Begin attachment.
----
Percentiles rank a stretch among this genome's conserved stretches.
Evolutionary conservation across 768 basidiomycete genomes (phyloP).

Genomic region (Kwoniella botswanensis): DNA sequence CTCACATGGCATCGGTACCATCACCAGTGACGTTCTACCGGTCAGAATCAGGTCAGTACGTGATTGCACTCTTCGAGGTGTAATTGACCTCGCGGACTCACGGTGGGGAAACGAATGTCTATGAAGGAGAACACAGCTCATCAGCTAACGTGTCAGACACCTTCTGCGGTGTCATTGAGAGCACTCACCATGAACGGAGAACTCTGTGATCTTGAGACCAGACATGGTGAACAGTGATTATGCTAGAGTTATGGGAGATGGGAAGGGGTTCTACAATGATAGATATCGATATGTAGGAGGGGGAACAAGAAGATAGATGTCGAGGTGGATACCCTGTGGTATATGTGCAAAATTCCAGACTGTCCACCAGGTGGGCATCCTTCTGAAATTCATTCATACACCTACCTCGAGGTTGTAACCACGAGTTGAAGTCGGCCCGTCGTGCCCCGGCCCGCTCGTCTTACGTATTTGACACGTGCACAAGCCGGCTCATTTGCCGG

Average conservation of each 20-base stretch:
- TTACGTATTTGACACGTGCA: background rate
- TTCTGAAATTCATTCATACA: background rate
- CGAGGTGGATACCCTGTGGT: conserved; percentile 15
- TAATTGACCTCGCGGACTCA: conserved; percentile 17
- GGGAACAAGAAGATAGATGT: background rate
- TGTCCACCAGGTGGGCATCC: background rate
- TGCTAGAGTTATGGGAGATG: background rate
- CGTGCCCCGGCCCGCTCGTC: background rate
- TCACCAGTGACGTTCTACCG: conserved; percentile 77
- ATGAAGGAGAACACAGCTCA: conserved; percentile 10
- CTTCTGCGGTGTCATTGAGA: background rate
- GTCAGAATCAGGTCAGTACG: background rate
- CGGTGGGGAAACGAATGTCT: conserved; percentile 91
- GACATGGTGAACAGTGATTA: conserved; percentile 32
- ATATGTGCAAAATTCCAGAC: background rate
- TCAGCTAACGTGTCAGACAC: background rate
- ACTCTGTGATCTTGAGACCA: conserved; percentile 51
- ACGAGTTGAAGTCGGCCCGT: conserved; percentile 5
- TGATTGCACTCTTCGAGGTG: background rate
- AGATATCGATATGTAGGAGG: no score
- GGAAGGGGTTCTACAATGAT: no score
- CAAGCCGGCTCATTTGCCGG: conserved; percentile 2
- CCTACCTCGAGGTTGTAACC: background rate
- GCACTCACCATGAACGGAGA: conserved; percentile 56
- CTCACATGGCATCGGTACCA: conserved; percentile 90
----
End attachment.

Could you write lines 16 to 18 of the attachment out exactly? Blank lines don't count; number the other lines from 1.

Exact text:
- GTCAGAATCAGGTCAGTACG: background rate
- CGGTGGGGAAACGAATGTCT: conserved; percentile 91
- GACATGGTGAACAGTGATTA: conserved; percentile 32